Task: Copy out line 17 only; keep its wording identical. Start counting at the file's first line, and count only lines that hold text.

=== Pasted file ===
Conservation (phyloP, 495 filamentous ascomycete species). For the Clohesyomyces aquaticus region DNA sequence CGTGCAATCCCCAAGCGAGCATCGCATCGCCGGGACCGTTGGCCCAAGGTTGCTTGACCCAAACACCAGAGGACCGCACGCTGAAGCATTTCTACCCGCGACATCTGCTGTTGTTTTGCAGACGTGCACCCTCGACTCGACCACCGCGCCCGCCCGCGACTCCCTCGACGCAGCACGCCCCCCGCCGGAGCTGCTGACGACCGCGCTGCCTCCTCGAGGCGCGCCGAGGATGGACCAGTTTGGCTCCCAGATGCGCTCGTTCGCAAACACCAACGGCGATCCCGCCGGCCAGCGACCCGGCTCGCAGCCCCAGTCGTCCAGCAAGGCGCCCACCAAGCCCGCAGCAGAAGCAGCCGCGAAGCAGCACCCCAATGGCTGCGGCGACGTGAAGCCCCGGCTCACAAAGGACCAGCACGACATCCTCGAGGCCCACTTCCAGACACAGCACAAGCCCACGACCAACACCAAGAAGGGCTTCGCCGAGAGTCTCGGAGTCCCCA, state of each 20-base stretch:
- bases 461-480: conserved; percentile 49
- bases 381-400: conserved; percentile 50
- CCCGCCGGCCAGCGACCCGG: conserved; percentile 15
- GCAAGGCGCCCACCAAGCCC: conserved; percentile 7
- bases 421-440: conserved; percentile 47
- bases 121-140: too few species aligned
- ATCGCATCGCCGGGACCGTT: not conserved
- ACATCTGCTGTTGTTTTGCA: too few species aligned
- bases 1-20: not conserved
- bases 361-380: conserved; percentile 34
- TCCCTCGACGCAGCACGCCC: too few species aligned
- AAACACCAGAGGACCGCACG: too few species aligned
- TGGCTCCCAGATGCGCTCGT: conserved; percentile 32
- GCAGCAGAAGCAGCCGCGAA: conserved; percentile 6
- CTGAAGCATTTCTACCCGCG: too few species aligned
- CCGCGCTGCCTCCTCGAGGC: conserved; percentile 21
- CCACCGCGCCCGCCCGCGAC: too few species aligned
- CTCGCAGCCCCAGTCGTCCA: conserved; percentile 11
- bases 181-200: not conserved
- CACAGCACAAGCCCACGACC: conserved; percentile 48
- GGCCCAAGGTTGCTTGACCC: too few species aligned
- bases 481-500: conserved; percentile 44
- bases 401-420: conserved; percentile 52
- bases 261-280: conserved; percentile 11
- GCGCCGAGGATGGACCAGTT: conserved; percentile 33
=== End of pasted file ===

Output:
- CCGCGCTGCCTCCTCGAGGC: conserved; percentile 21